(technology-wise, it's easier to make an n-of-n than a k-of-n, making a k-of-n would require a complex setup involving a long ritual with many communication rounds between the n participants, but an n-of-n can be done trivially with some moon math. You can, however, make what is effectively a 2-of-3 by using a three-branch SCRIPT: either 2-of-2 of you and seller, OR 2-of-2 of you and escrow, OR 2-of-2 of escrow and seller. Fortunately, Taproot adds a facility to embed a SCRIPT inside a public key, so you can have a 2-of-2 Taprooted address (between you and seller) with a SCRIPT branch that can instead be spent with 2-of-2 (you + escrow) OR 2-of-2 (seller + escrow), which implements the three-branched SCRIPT above. If neither of you are scammers (hopefully the common case) then you both sign using your keys and never have to contact the escrow, since you are just using the escrow public key without coordinating with them (because n-of-n is trivial but k-of-n requires setup with communication rounds), so in the "best case" where both of you are honest traders, you also get a privacy boost, in that the escrow never learns you have been trading on gewgaws, I mean ewww, gawgews are much better than gewgaws and therefore I now judge you for being a gewgaw enthusiast, you filthy gewgawer).

Taproot and Your Contracts, Part 2: Cryptographic Boogaloo

Now suppose you want to buy some data instead of things. For example, maybe you have some closed-source software in trial mode installed, and want to pay the developer for the full version. You want to pay for an activation code.
This can be done, today, by using an HTLC. The developer tells you the hash of the activation code. You pay to an HTLC, paying out to the developer if it reveals the preimage (the activation code), or refunding the money back to you after a pre-agreed timeout. If the developer claims the funds, it has to reveal the preimage, which is the activation code, and you can now activate your software. If the developer does not claim the funds by the timeout, you get refunded.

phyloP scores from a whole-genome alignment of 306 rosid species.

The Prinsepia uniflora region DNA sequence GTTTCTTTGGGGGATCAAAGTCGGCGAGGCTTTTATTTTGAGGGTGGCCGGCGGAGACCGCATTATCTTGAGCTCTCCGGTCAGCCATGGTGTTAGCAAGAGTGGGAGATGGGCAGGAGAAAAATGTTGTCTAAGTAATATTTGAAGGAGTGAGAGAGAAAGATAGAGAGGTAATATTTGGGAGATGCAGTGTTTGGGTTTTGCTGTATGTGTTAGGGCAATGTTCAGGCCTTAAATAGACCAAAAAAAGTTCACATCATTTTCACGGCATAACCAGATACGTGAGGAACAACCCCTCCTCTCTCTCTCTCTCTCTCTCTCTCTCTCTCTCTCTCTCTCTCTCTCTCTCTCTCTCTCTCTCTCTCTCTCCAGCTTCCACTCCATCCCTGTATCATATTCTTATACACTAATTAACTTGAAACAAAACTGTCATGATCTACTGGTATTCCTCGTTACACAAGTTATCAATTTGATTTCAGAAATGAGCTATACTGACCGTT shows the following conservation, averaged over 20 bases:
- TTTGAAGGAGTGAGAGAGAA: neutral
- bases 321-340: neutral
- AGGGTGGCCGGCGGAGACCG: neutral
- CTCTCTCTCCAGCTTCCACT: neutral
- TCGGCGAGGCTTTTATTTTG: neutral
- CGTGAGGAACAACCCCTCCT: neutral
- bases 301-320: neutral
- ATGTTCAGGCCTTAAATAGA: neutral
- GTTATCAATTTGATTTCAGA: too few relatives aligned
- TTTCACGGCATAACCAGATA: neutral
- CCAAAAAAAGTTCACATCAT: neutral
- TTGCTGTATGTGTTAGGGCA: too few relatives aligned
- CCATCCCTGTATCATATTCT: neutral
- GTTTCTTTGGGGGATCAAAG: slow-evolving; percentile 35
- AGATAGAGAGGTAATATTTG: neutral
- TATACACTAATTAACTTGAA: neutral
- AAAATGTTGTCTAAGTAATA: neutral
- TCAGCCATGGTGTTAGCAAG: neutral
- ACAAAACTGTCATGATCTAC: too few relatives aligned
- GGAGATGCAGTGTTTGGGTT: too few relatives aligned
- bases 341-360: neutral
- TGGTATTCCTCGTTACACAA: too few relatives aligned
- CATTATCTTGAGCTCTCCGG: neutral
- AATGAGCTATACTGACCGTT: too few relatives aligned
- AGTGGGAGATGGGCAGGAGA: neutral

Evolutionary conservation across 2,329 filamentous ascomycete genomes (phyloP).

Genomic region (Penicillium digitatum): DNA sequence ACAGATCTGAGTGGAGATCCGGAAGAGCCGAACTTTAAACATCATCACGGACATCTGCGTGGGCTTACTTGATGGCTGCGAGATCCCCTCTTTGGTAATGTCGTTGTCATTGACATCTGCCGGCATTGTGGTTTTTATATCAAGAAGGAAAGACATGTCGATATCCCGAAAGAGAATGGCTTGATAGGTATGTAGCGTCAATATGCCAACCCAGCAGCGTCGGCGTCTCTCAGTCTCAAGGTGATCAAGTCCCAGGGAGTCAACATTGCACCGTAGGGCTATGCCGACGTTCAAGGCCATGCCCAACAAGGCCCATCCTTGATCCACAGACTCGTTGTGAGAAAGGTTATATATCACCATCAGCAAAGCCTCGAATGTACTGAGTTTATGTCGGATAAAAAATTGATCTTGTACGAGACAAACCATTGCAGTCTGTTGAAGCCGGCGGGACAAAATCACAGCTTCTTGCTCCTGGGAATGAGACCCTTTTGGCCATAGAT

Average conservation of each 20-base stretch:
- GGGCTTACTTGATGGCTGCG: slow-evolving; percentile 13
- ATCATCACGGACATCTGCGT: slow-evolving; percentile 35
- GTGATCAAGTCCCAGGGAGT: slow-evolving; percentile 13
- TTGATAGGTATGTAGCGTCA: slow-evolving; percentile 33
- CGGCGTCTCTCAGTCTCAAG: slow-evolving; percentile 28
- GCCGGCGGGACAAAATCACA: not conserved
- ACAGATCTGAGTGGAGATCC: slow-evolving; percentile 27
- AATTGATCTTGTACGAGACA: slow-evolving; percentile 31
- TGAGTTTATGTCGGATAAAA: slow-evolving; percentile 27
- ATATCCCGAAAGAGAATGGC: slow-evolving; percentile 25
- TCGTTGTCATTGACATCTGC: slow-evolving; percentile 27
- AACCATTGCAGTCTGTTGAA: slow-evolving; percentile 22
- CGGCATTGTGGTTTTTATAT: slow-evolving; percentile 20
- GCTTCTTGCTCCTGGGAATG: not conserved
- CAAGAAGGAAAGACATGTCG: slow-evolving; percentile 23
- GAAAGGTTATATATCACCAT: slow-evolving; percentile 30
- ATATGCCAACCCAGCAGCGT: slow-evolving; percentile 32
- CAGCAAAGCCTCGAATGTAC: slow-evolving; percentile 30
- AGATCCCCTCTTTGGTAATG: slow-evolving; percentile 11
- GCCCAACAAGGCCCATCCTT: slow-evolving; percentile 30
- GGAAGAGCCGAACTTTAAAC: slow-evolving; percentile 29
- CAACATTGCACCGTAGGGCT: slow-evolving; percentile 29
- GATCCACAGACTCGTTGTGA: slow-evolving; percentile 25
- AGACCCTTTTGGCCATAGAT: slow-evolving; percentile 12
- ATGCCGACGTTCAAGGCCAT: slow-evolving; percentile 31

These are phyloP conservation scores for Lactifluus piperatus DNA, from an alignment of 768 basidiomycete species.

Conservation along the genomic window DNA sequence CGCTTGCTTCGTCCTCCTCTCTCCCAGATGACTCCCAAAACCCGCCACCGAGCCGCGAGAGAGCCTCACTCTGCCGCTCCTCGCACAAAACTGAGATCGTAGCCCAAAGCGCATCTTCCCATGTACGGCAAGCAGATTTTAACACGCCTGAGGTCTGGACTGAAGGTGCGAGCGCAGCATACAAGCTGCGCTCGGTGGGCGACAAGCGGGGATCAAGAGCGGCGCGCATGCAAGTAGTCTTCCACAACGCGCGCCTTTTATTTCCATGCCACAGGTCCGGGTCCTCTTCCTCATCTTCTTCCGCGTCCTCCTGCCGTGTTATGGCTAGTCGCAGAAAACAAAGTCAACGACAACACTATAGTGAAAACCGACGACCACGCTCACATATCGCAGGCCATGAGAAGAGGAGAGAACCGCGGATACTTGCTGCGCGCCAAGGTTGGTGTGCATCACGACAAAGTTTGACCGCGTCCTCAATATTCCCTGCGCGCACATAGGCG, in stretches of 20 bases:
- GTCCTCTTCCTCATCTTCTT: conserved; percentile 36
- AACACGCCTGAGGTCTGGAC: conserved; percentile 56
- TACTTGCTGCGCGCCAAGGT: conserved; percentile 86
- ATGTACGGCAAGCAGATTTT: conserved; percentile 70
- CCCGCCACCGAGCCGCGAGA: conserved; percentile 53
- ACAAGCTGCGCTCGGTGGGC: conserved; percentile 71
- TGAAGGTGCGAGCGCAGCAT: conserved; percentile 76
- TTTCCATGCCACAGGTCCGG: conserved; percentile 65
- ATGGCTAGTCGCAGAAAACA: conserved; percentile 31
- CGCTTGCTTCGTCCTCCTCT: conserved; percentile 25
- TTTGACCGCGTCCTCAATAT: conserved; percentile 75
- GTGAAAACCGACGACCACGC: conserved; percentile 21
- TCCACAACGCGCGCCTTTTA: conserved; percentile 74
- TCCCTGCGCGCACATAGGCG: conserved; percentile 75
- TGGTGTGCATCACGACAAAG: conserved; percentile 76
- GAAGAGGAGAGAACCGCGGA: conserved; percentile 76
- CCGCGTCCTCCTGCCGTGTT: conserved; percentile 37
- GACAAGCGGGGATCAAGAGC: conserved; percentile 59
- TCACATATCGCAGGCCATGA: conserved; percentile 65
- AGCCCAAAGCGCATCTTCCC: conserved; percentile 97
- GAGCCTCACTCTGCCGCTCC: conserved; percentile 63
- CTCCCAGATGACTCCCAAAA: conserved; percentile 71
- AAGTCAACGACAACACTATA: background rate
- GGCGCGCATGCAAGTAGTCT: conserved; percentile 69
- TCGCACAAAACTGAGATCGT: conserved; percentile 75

And you can do that, with HTLCs, today.
Of course, HTLCs do have problems:
Fortunately, with Schnorr (which is enabled by Taproot), we can now use the Scriptless Script constuction by Andrew Poelstra. This Scriptless Script allows a new construction, the PTLC or Pointlocked Timelocked Contract. Instead of hashes and preimages, just replace "hash" with "point" and "preimage" with "scalar".
Or as you might know them: "point" is really "public key" and "scalar" is really a "private key". What a PTLC does is that, given a particular public key, the pointlocked branch can be spent only if the spender reveals the private key of the given private key to you.
Another nice thing with PTLCs is that they are deniable. What appears onchain is just a single 2-of-2 signature between you and the developemanufacturer. It's like a magic trick. This signature has no special watermarks, it's a perfectly normal signature (the pledge). However, from this signature, plus some datta given to you by the developemanufacturer (known as the adaptor signature) you can derive the private key of a particular public key you both agree on (the turn). Anyone scraping the blockchain will just see signatures that look just like every other signature, and as long as nobody manages to hack you and get a copy of the adaptor signature or the private key, they cannot get the private key behind the public key (point) that the pointlocked branch needs (the prestige).
(Just to be clear, the public key you are getting the private key from, is distinct from the public key that the developemanufacturer will use for its funds. The activation key is different from the developer's onchain Bitcoin key, and it is the activation key whose private key you will be learning, not the developer's/manufacturer's onchain Bitcoin key).
So:
Taproot lets PTLCs exist onchain because they enable Schnorr, which is a requirement of PTLCs / Scriptless Script.
(technology-wise, take note that Scriptless Script works only for the "pointlocked" branch of the contract; you need normal Script, or a pre-signed nLockTimed transaction, for the "timelocked" branch. Since Taproot can embed a script, you can have the Taproot pubkey be a 2-of-2 to implement the Scriptless Script "pointlocked" branch, then have a hidden script that lets you recover the funds with an OP_CHECKLOCKTIMEVERIFY after the timeout if the seller does not claim the funds.)

Quantum Quibbles!

Now if you were really paying attention, you might have noticed this parenthetical:
(technical details: a Taproot output is 1 version byte + 32 byte public key, while a P2WPKH (bech32 singlesig) output is 1 version byte + 20 byte public key hash...)
So wait, Taproot uses raw 32-byte public keys, and not public key hashes? Isn't that more quantum-vulnerable??
Well, in theory yes. In practice, they probably are not.
It's not that hashes can be broken by quantum computes --- they're still not. Instead, you have to look at how you spend from a P2WPKH/P2PKH pay-to-public-key-hash.